Undark and the Pulitzer Center on Crisis Reporting visited seven countries on five continents to document a global killer. Here's what we found.
On the whole, the country consumes 28% of the world's meat — twice as much as the United States. And that figure is only set to increase.
Experts are calling for a substantial cull of the wild horses living in New South Wales' Kosciuszko National Park. The government isn't having it.
Before the emergence of Warcraft, and the PlayStation, Pavel Curtis created LambdaMOO. Players used text, not images, and imaginations ran wild.
For the US Fish and Wildlife Service, confiscated mounts, skins and scales may serve an important function in the pursuit of wildlife traffickers.
Incarceration during childhood may play a role in the health gaps that develop between white and non-white Americans in adulthood. What can be done?
The most salient takeaway from the collapse of the MACH15 trial is that the conflicts of interest at its core are probably not as rare as we think.
A new study investigates the intersection of climate change and real estate, and finds that higher elevations bring higher values.
International discussions about lethal autonomous weapons have often ignored the fact that AI weaponry is already coursing through cyberspace.
When something becomes rare, we sometimes see it in more places than ever. It’s a quirk that can impair our judgment, but may be one we can control.
What are researchers to do when they lose confidence in their previously published work? A new project seeks to offer them an outlet.
Stories are contagious and more powerful than we think. They can feed back into our physiology in ways we continue to misunderstand.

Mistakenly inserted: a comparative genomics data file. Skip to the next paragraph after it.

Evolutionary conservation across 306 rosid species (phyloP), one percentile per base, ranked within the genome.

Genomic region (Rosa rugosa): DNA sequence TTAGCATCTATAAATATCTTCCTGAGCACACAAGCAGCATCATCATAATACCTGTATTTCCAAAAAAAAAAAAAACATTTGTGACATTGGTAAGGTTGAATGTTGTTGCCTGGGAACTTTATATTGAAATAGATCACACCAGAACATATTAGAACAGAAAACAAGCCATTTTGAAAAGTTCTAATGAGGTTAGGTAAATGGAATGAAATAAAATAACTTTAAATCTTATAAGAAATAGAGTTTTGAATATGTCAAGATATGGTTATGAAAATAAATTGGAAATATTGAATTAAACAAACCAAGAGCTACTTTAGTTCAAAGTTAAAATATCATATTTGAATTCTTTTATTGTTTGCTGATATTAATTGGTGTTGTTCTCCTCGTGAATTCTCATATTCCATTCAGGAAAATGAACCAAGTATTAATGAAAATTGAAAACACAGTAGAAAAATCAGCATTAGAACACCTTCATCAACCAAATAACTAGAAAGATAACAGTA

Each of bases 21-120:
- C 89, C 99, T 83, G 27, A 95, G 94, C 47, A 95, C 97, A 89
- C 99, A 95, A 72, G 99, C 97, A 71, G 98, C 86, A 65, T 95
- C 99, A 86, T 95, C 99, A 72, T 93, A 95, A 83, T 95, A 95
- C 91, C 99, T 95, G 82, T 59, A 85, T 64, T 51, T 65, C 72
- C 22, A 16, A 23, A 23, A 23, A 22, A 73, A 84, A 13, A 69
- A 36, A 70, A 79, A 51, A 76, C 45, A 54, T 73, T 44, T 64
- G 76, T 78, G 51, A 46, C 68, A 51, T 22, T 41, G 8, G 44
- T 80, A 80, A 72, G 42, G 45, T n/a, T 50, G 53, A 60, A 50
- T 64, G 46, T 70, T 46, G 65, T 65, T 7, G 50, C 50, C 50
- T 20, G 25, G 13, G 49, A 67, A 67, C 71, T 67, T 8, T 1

Emotional labor — or feigning feelings at work — taxes some of the deepest parts of the psyche. Employers can take steps to lessen the strain.
You'd think wine science would have advanced in a fairly straight line. Not so, an Israeli historian has found.
If volcano-driven climate change was behind the Permian-Triassic land extinction, scientists might learn something crucial about our own fate.
Scientists and their institutions say they're committed to keeping pain and distress to a minimum where they can. But that's no easy task.
Too often, scientists skirt ethical boundaries in the race for high honors. And that’s just one problem with the Nobels, a new book argues.
There's a tiny kernel of truth to our concerns, but the available evidence suggests that claims of a crisis are entirely unwarranted.
The impacts of artificial lighting on human health are not fully understood, but many scientists say enough is known to warrant dramatic changes now.
Of course there's an explanation (sperm like to develop at lower temperatures). But really: What intelligent designer could have come up with this?